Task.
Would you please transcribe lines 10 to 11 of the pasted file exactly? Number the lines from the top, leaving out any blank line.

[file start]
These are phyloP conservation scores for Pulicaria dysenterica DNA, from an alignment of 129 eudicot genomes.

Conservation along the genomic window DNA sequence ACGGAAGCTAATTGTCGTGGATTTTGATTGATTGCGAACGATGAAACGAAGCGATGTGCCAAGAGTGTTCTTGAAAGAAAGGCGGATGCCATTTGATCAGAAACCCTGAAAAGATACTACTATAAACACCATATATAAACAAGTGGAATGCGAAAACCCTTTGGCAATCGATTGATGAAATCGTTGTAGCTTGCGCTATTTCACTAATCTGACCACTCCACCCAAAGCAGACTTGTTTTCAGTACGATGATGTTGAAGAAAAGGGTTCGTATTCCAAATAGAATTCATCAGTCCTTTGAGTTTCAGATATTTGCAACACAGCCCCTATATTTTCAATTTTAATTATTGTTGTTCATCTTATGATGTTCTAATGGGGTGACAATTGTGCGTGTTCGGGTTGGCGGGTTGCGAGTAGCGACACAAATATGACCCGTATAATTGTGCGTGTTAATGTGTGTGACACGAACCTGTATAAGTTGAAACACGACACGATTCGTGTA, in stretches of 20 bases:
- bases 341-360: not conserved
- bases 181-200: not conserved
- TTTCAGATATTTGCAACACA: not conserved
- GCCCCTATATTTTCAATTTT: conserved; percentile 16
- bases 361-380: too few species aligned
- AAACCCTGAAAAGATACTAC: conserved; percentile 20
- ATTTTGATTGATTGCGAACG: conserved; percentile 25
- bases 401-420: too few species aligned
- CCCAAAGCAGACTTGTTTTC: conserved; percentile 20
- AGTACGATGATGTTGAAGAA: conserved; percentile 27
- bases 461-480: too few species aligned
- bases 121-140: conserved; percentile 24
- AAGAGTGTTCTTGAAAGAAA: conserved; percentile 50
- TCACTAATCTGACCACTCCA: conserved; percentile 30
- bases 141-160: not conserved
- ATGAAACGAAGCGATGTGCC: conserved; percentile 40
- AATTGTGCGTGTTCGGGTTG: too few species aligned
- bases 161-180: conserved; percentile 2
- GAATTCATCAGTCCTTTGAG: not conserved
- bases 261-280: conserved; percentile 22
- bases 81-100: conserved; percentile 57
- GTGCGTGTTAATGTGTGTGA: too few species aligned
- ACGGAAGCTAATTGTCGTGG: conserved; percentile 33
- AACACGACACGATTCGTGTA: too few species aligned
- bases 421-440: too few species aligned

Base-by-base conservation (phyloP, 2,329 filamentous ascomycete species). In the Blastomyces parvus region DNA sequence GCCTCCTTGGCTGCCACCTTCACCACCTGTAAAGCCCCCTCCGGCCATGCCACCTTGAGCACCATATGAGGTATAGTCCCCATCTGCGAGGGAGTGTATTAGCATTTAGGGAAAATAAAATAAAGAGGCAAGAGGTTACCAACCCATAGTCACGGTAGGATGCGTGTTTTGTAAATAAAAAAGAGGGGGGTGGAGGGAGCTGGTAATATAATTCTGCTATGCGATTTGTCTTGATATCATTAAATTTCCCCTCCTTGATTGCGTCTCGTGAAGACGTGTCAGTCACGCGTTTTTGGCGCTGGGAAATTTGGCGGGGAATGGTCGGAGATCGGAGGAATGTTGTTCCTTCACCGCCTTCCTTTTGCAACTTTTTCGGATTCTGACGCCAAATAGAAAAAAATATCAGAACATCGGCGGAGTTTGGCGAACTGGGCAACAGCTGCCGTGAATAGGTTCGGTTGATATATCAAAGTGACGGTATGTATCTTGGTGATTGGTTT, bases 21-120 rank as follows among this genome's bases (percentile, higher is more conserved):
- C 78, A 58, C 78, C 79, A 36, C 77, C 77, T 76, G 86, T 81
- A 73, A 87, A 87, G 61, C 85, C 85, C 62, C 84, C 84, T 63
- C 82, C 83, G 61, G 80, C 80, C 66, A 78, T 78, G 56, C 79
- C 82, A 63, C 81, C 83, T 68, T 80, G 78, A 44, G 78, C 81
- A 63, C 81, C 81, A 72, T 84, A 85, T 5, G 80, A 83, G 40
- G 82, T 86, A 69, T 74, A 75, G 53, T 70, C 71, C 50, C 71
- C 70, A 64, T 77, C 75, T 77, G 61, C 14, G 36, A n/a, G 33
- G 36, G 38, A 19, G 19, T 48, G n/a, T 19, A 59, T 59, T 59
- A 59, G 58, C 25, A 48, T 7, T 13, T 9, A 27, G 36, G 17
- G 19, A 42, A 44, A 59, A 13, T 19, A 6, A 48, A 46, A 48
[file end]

- bases 401-420: too few species aligned
- CCCAAAGCAGACTTGTTTTC: conserved; percentile 20